The British Green Party, making its first nationwide showing, enjoyed remarkable results, winning 14% of total votes cast.
In some Tory country strongholds of southern England, the Greens actually came second, ahead of both Labor and what's left of the hapless Liberal-Social Democrat alliance. But although they won the highest vote percentage in the European environmental movement, the British Greens did not win a single seat because of the constituency system. The French Verts got 10.6% of the vote but won nine seats through proportional representation, while the German Greens came away with eight seats on 8.4% of the vote.
Thatcher, who began embracing environmental causes last fall after ignoring them for a decade, has implied that in a Tory-Labor showdown, the bulk of the Green vote would go to the Tories. It is certainly true that Labor has never stressed ecology--directing its appeal instead to urban issues. However, it seems likely that the biggest cause of the Green surge was the disarray among the Liberals and Social Democrats, who had previously claimed the ecological issue as their campaign turf.
In their projections for the next British general election, analysts must also factor in the lack of discipline among Labor ranks. Ideological splits, with socialists on the hard left attacking comfortable Social Democrats on the right, have more than once spoiled any prospect of a Labor victory.
In his public appearances these days, Neil Kinnock, the Labor leader, stresses the need to adopt electable positions. But favorite Labor ideas, such as unilateral nuclear disarmament, withdrawal from European unity and renationalization of denationalized industries still keep popping up.
In the end, most commentators pointed to Thatcher's uneasiness with European integration as the cause of her party's poor showing two weeks ago. The prime minister, in a series of scornful attacks, had spent much of the winter calling into question the next steps in the creation of a united Europe. She said the dropping of remaining trade barriers by the end of 1992 was fine, but that creation of a European central bank, a common currency and giving up a measure of national sovereignty for integration were "airy-fairy ideas."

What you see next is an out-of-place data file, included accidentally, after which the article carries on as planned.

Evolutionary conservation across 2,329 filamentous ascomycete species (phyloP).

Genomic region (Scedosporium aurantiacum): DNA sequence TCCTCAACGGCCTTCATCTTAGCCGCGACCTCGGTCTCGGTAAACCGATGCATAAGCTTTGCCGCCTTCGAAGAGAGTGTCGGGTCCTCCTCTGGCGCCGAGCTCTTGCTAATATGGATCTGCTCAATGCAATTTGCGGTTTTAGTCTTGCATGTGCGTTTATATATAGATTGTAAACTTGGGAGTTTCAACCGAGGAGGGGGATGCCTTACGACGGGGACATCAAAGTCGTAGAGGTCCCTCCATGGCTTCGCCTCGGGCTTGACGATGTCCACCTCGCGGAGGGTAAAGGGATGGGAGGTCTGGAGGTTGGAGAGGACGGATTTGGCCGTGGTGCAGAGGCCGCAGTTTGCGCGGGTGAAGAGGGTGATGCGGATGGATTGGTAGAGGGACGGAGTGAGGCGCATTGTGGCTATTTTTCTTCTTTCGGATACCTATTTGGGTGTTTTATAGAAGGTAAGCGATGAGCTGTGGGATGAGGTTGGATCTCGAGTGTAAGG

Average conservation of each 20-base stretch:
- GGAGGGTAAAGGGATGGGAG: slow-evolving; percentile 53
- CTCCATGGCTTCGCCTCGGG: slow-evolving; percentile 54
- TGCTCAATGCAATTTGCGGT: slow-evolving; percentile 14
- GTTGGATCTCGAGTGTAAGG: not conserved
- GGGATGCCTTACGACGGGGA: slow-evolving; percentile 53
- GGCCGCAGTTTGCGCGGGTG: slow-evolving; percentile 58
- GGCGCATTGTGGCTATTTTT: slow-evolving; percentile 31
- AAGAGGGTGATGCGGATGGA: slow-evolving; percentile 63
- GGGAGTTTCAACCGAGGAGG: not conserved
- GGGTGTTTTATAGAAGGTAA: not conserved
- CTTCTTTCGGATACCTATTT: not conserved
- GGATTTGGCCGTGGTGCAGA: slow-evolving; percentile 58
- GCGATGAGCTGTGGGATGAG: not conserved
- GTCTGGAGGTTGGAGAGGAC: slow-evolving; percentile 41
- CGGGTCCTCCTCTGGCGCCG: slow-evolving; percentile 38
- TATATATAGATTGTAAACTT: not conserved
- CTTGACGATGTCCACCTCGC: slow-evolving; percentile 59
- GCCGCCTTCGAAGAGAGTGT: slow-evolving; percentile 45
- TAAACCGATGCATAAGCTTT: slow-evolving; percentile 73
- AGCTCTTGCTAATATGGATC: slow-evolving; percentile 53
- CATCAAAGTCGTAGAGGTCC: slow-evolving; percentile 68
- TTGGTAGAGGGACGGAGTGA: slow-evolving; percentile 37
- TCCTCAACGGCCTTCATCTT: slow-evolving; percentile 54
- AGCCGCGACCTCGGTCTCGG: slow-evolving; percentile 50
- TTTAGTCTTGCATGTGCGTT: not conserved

Such sentiments are common among small-scale businessmen fearing the arrival of hyper-markets, agribusiness and all the other appurtenances of expansion. The theory, however, is that in the Tories' high-tech party, Thatcher's protests were not heard by the voters. While party aides correctly observed that Labor's record has been even more anti-European than Thatcher's, it did seem that some of the traditional Conservative support was worried by the prime minister's recalcitrance.
Socialists, including the British Labor Party, will be the largest bloc when the new European Parliament meets in Strasbourg, France, on July 25.
Under the streamlined system adopted to speed the post-1992 market, the Parliament has a major voice in amending and approving enabling legislation. That could pit the parliamentary majority against those nations that have right-of-center governments, such powerful member countries as West Germany and Britain. If that turns out to be the case, then Thatcher's problems with Europe have barely begun.